Facebook Twitter

‘So you’re the one who whiffed his block?’: Former BYU teammates remember Chiefs coach Andy Reid, the player

All agree that what the former BYU lineman lacked as a player, he’s more than made up for as coach of the Kansas City Chiefs

SHARE ‘So you’re the one who whiffed his block?’: Former BYU teammates remember Chiefs coach Andy Reid, the player
Kansas City Chiefs coach Andy Reid watches as his team beats the Los Angeles Rams, Nov. 27, 2022 in Kansas City, Mo.

Kansas City Chiefs head coach Andy Reid watches as his team beats the Los Angeles Rams, Sunday, Nov. 27, 2022, in Kansas City, Mo. Reid and the Chiefs are back in the playoffs this season.

Reed Hoffmann, Associated Press

Andy Reid, head coach of the NFL’s Kansas City Chiefs and one of the main branches of the LaVell Edwards coaching tree, is making his nearly annual trek to the playoffs again as his Chiefs prepare for another AFC championship game. As has been widely reported, it was Edwards who recognized Reid’s intellectual approach to the game at BYU — he was so inquisitive that he tended to irritate teammates with all his questions — and directed him toward a coaching career. The rest is, you know, history — as in, Reid is the NFL’s fifth winningest coach.

“Andy as a player was a little more cerebral than the rest of us. He was always watching and analyzing. ... He was more like a quarterback than an offensive lineman. We all noticed it at the time — the way he looked at things.” — former BYU offensive lineman Danny Hansen on Andy Reid

It’s been almost forgotten that Reid was a player at BYU from 1978 to 1980. That’s because, like so many successful coaches, he was a forgettable player for most football aficionados. But his teammates remember, especially Jim McMahon, who recalls that Reid almost got him “decapitated,” but more on that later.

Reid was an offensive tackle who saw infrequent playing time. “I played against him every day in practice,” recalls Jim Herrmann, a former BYU defensive end. “In one-on-one pass rush I went head to head against Andy every day when I was a freshman (in 1980).” Asked if Reid played much, Herrmann said, “I’m sure he played. I mean, we beat UTEP 79-3 or something that year (actually, it was 83-7), so he had to get in. Was he a rotator with the starters? No. He didn’t play much. He was not super tall, and we had a lot of tall linemen. He was maybe 6-2, 6-3, and thick.”

Kyle Whittingham, the Utah head coach who was a middle linebacker on Reid’s teams, recalls, “He didn’t get a lot of playing time. Seems like he had a few injuries that he had to deal with.”

Patti Edwards, the coach’s widow who maintains a close relationship with Reid and his wife Tammy, reluctantly notes, “I probably shouldn’t say this, but Andy was recruited to come to BYU so his best friend would come to BYU.” This story was confirmed by Chiefs.com, which reported that while Reid was playing at Glendale Community College he was planning to accept a scholarship to Stanford but suffered a knee injury that ended those plans.

His best friend was Randy Tidwell, who played guard next to him on the line at Glendale. Tidwell was scheduled to make a recruiting visit to BYU and convinced Reid to join him. As Chiefs.com reported, “Edwards … had already been looking at Tidwell, and after the visit, Reid became part of the package of getting both of them to BYU.” Reid’s injury was one of several that dogged him at BYU.

Danny Hansen, who played offensive guard for BYU in the late 1970s, says, “Andy really didn’t play much. I started at right guard and Randy Tidwell was the left guard. Nick Eyre and Tom Bell started at tackle. Andy was behind Nick.”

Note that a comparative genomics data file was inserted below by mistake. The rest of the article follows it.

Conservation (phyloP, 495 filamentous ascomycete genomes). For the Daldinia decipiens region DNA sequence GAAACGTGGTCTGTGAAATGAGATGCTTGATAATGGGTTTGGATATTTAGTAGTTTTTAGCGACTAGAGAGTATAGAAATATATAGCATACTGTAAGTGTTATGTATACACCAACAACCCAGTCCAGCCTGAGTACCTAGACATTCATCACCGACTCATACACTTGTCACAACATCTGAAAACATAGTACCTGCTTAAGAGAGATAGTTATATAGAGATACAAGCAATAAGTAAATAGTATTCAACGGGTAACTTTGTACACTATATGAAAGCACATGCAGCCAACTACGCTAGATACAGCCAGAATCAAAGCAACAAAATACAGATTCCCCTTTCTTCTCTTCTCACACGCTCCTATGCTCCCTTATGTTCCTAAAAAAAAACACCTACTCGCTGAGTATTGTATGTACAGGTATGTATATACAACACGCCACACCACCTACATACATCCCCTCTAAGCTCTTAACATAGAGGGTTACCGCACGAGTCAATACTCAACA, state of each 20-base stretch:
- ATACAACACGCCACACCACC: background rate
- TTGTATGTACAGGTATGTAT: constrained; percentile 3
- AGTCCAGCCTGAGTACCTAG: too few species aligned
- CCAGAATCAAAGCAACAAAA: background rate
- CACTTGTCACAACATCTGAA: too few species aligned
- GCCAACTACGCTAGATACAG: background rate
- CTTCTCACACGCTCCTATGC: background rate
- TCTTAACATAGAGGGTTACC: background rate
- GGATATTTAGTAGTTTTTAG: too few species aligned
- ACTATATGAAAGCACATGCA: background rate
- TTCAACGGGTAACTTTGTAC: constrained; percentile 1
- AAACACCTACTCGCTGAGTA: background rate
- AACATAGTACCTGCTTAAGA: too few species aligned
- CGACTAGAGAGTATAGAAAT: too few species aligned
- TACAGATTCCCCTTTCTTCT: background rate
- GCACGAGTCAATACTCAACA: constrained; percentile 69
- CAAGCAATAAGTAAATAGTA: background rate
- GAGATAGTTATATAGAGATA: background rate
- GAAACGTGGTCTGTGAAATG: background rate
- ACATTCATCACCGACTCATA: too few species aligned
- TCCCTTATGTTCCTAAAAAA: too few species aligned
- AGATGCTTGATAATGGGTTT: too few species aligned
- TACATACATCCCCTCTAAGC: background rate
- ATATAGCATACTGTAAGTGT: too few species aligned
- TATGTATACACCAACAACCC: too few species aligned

Vai Sikahema, another great player from that era, says, “The guy you want (to talk to) is Jimmy Mac (McMahon). He has a great story about Andy almost getting him decapitated.” Reached at his home in Arizona, McMahon, the greatest of the great BYU quarterbacks, explains, “We were playing at Wisconsin (in 1980). I took my five- or seven-step drop — whatever it was — and I got planted. Hit hard. I look up and the first guy I see is Andy. I said, ‘So you’re the one who whiffed his block.’ Andy says, ‘Yeah, sorry ’bout that.’ I saw him years later when he was coaching the (Philadelphia) Eagles and he was weighing about 400 pounds. I told him, ‘I wish you had been this big when we played Wisconsin. It would’ve taken that guy another step or two to get around you and I would’ve gotten the pass off.”

Wait, so Reid did see playing time despite the previous recollections of his former teammates? “I know he was playing that day,” deadpans McMahon.

(Vai adds, “Jim’s punchline was that Andy convinced the Packers to sign him as a backup to Brett Favre for their Super Bowl run late in (Jim’s) career as a makeup for the missed block.”)

If Reid didn’t make his mark as a player in those days, he did so in another way. Sikahema recalls, “He wasn’t a great player, but he was analytical and sometimes annoyed teammates with his constant questions. … I’m certain Andy hadn’t decided to coach (at that time) — he just wanted to know why we slid protections right or left or who was the ‘hot’ receiver when a linebacker was left unblocked. His questions were sometimes simple, sometimes complex. I’m sure that’s why LaVell asked him to coach. He had a mind for it.”

merlin_852427.jpg

Andy Reid poses for a picture in Provo.

Mark Philbrick, BYU Photo

Hansen echoes Sikahema’s recollections, saying, “Andy as a player was a little more cerebral than the rest of us. He was always watching and analyzing. He spent a lot of time watching (legendary offensive coordinator) Doug Scovil and analyzing what he was doing. Doug could look at a play and tell you what all 22 guys did on that play. Andy became that guy. He was more like a quarterback than an offensive lineman. We all noticed it at the time — the way he looked at things.”

In a story that was posted on Chiefs.com, Edwards, who died in 2016, made similar observations. “We’d be out there practicing and working, and there’d be questions coming up on how to pick up a certain blitz. I noticed a lot of times (Reid) was helping the guard, the tackle or the center next to him to make sure they understood what to do if there was some kind of stunt or whatever they did. I remember saying at the time that this guy’s got an unusual feel and knowledge of the game.”

Edwards continued: “He not only learned and knew what his assignment was, but also the reasons why and the concept of what you’re trying to do. A lot of players didn’t have that concept or ability, but Andy did. He had a feel for it. That’s one of the things I admire most about him, and it made me think the more I was around him, the more I watched him, I realized this guy could be a very good coach.”